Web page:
“Teams that work together should learn together”: Exploring undergraduate paramedic students’ perceptions of an inter-professional simulation event

Sarah Byden, Maree Bernoth, Rob Bear

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Abstract

Introduction: Paramedics are often required to effectively collaborate with other healthcare professions, to ensure optimal patient outcomes (Williams & Webb, 2015). Therefore, it is imperative that graduates transition into clinical practice with sufficiently developed attitudes and capabilities for interprofessional collaboration (IPC). However, undergraduate healthcare education has traditionally adopted a “siloed” approach, with minimal interaction provided between students of various health professions (Furseth et al., 2016). A greater focus on interprofessional learning is essential, for undergraduate paramedic students to successfully fulfil their role as interprofessional collaborators. To aid in this endeavour, this study explored undergraduate paramedic students’ perceptions of an interprofessional simulation event (IPSE).

Methods: This descriptive qualitative study was underpinned by the principles of Deweyan pragmatism. Convenience purposive sampling was used to recruit fourteen undergraduate paramedic students to participate in a single day IPSE and a follow up focus group. The qualitative data collected during the focus group was analysed using thematic analysis.

Results: Analysis of the focus group transcript revealed two major themes. The first major theme, ‘challenging pre-conceived expectations’, was divided into two sub-themes, ‘role identity’ and ‘communication’. The second major theme was ‘education and curriculum’. The results highlighted novel insights regarding how participants perceived the IPSE. Participants saw the IPSE as a valuable opportunity to learn with, from and about other healthcare professions. However, the findings also revealed that participants commenced the IPSE with pre-conceived expectations of their own and other healthcare professionals’ roles and capabilities. These expectations were shaped by the participants sense of a professional hierarchy, which influenced how well they successfully communicated with other professions to negotiate the shared space during the simulation.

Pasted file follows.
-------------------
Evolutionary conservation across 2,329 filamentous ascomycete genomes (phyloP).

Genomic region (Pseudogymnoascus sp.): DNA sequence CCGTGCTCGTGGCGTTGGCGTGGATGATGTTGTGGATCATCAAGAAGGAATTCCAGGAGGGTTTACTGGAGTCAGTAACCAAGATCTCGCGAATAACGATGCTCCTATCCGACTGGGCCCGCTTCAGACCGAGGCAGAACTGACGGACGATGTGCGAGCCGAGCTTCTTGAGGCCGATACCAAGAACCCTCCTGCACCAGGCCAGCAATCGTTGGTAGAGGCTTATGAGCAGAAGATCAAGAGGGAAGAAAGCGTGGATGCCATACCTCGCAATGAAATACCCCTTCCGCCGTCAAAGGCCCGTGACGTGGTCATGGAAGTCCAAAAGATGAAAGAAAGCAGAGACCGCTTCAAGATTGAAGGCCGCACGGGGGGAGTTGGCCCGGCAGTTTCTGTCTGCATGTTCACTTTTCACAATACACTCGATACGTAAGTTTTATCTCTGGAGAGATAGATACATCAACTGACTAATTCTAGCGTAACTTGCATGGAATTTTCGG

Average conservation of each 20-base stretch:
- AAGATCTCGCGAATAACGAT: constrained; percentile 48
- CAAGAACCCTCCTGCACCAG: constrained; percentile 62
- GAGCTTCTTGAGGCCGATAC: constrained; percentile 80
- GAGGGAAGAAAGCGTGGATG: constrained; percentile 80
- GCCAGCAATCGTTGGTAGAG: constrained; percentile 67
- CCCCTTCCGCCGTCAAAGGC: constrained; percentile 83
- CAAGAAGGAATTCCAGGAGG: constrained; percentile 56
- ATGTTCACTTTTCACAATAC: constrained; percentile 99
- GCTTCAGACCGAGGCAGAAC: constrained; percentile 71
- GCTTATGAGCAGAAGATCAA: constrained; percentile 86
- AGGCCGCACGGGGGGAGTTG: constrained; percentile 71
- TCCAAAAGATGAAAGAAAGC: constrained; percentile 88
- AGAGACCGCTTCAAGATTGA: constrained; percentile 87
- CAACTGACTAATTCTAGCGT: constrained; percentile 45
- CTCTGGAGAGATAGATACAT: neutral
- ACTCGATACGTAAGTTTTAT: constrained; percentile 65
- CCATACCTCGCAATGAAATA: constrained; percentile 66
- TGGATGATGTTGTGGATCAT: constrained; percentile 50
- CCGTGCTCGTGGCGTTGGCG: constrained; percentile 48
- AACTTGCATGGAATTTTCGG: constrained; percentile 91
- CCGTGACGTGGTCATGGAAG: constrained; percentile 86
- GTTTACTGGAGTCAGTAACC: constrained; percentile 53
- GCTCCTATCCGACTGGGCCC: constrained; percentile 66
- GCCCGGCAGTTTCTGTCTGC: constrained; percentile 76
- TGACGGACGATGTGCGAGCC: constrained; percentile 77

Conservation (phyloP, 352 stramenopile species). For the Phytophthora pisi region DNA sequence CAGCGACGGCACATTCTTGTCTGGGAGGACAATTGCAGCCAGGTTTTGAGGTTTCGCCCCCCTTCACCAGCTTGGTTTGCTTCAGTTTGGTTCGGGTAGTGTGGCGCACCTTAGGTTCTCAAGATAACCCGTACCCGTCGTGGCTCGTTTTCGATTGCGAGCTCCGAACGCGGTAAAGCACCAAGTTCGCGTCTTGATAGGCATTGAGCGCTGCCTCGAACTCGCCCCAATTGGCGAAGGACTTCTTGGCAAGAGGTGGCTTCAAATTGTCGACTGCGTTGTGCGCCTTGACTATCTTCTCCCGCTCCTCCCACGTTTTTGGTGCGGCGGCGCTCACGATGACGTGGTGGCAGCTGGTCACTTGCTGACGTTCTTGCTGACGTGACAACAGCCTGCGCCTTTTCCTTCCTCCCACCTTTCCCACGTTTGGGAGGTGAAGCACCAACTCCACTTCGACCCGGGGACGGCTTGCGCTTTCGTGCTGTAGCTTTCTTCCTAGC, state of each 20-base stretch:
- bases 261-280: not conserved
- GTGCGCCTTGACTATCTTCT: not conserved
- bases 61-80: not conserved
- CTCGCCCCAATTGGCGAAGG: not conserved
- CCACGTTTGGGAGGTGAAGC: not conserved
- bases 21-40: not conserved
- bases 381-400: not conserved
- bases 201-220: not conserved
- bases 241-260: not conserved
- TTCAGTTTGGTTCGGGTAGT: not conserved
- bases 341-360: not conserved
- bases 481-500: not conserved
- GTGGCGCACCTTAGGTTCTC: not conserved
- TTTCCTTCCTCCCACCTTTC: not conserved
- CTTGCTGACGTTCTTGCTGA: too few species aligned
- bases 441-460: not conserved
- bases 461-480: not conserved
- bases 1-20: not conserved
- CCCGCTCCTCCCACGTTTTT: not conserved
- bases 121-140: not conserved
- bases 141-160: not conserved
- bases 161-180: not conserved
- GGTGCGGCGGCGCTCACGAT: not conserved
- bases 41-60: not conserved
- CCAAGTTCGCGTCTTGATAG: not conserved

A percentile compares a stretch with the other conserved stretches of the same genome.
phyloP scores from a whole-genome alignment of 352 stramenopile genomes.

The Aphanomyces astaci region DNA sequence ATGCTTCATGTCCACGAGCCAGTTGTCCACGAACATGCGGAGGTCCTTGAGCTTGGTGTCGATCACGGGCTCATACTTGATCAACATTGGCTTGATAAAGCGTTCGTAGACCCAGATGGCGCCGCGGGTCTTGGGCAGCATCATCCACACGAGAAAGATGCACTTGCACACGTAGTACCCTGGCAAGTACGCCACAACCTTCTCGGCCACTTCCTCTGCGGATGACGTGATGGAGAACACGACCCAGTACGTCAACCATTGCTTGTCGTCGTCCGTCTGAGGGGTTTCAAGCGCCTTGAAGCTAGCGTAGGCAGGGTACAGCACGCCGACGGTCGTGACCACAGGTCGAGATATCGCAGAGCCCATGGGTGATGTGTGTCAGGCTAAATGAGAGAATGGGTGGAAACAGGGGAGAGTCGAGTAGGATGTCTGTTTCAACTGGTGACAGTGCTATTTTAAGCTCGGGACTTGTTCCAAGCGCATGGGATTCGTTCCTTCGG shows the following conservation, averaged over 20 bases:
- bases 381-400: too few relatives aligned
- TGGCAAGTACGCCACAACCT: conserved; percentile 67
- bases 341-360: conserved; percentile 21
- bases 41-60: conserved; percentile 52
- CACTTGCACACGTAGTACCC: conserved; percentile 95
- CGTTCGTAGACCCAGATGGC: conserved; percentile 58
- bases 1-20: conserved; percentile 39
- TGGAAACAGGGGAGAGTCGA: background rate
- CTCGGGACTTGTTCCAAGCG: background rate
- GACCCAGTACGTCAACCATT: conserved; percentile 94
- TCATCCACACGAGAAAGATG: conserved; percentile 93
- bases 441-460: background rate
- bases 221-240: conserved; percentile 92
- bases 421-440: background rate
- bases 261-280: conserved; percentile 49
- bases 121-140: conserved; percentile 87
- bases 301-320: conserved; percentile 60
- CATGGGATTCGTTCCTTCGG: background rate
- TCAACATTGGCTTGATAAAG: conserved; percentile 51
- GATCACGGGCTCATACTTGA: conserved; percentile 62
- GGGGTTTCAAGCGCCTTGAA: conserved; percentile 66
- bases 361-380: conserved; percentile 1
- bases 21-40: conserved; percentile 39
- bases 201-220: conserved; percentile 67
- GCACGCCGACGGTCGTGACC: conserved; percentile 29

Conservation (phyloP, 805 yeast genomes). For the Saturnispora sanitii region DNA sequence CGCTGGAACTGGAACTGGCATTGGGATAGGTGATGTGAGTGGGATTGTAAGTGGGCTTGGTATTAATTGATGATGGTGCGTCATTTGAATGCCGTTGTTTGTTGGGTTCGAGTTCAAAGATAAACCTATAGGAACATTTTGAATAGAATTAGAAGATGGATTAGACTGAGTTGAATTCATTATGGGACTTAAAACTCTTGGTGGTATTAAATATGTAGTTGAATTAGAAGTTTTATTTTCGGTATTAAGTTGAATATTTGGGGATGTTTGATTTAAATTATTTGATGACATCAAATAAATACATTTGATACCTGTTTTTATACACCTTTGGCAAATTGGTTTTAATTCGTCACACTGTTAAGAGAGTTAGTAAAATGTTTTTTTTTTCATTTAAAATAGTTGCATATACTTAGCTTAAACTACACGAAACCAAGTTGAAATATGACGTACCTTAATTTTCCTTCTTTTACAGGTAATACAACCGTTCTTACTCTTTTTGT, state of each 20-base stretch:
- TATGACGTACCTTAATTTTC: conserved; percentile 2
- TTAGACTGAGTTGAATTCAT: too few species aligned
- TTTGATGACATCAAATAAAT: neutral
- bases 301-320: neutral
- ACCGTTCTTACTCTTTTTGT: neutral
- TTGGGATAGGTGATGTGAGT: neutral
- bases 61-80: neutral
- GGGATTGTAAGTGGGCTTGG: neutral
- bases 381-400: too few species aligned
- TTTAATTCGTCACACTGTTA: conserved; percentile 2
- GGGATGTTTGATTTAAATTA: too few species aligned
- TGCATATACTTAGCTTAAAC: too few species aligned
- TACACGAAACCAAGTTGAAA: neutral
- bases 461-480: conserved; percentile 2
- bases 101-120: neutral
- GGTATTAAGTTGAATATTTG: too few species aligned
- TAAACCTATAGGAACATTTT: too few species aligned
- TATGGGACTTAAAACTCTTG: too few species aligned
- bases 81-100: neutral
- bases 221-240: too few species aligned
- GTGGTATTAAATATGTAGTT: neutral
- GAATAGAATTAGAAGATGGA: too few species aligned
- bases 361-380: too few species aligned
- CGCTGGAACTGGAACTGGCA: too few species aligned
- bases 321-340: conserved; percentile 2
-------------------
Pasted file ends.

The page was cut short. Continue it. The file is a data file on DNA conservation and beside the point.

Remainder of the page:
Discussion/ Conclusions: The results of this study have reinforced how IPL can counteract the negative impacts of siloed approaches to curriculum and more positively shape an undergraduate paramedic student’s ability to become an effective interprofessional collaborator. It is essential that more frequent IPS events are implemented within paramedic undergraduate curriculum to reduce stereotypical thinking, promote respect, develop empowerment in communication and create opportunities for active academic role modelling, thereby equipping students for real-world IPC.
Original languageEnglish
Pages1 - 110
Number of pages110
Publication statusPublished - 05 May 2023

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